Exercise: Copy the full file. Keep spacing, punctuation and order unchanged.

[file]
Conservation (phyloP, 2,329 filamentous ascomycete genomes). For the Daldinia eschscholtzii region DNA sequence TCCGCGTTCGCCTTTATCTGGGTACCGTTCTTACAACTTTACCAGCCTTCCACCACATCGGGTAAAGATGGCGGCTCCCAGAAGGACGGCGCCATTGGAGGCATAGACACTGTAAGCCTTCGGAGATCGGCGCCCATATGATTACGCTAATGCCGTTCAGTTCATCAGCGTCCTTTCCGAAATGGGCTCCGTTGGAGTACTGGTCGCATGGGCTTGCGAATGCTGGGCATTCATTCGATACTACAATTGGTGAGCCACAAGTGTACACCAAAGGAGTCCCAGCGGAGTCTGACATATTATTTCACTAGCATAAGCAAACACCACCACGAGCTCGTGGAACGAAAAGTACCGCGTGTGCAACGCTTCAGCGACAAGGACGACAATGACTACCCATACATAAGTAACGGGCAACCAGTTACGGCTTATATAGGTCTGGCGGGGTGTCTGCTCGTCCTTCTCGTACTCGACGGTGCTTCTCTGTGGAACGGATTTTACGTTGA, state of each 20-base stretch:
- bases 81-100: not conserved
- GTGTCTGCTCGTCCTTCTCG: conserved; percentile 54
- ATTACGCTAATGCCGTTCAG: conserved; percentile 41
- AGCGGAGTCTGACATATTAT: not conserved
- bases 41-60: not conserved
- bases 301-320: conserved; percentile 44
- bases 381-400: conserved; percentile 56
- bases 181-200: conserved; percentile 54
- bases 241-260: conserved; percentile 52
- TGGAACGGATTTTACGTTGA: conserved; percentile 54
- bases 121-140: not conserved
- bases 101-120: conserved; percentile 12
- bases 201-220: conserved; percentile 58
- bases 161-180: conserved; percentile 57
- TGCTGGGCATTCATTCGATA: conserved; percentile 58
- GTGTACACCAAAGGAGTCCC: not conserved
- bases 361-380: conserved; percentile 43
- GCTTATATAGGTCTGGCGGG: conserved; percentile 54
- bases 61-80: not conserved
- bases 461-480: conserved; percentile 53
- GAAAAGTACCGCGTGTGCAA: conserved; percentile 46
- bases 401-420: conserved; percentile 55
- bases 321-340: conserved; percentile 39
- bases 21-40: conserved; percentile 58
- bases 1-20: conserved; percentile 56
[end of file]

Conservation (phyloP, 2,329 filamentous ascomycete genomes). For the Daldinia eschscholtzii region DNA sequence TCCGCGTTCGCCTTTATCTGGGTACCGTTCTTACAACTTTACCAGCCTTCCACCACATCGGGTAAAGATGGCGGCTCCCAGAAGGACGGCGCCATTGGAGGCATAGACACTGTAAGCCTTCGGAGATCGGCGCCCATATGATTACGCTAATGCCGTTCAGTTCATCAGCGTCCTTTCCGAAATGGGCTCCGTTGGAGTACTGGTCGCATGGGCTTGCGAATGCTGGGCATTCATTCGATACTACAATTGGTGAGCCACAAGTGTACACCAAAGGAGTCCCAGCGGAGTCTGACATATTATTTCACTAGCATAAGCAAACACCACCACGAGCTCGTGGAACGAAAAGTACCGCGTGTGCAACGCTTCAGCGACAAGGACGACAATGACTACCCATACATAAGTAACGGGCAACCAGTTACGGCTTATATAGGTCTGGCGGGGTGTCTGCTCGTCCTTCTCGTACTCGACGGTGCTTCTCTGTGGAACGGATTTTACGTTGA, state of each 20-base stretch:
- bases 81-100: not conserved
- GTGTCTGCTCGTCCTTCTCG: conserved; percentile 54
- ATTACGCTAATGCCGTTCAG: conserved; percentile 41
- AGCGGAGTCTGACATATTAT: not conserved
- bases 41-60: not conserved
- bases 301-320: conserved; percentile 44
- bases 381-400: conserved; percentile 56
- bases 181-200: conserved; percentile 54
- bases 241-260: conserved; percentile 52
- TGGAACGGATTTTACGTTGA: conserved; percentile 54
- bases 121-140: not conserved
- bases 101-120: conserved; percentile 12
- bases 201-220: conserved; percentile 58
- bases 161-180: conserved; percentile 57
- TGCTGGGCATTCATTCGATA: conserved; percentile 58
- GTGTACACCAAAGGAGTCCC: not conserved
- bases 361-380: conserved; percentile 43
- GCTTATATAGGTCTGGCGGG: conserved; percentile 54
- bases 61-80: not conserved
- bases 461-480: conserved; percentile 53
- GAAAAGTACCGCGTGTGCAA: conserved; percentile 46
- bases 401-420: conserved; percentile 55
- bases 321-340: conserved; percentile 39
- bases 21-40: conserved; percentile 58
- bases 1-20: conserved; percentile 56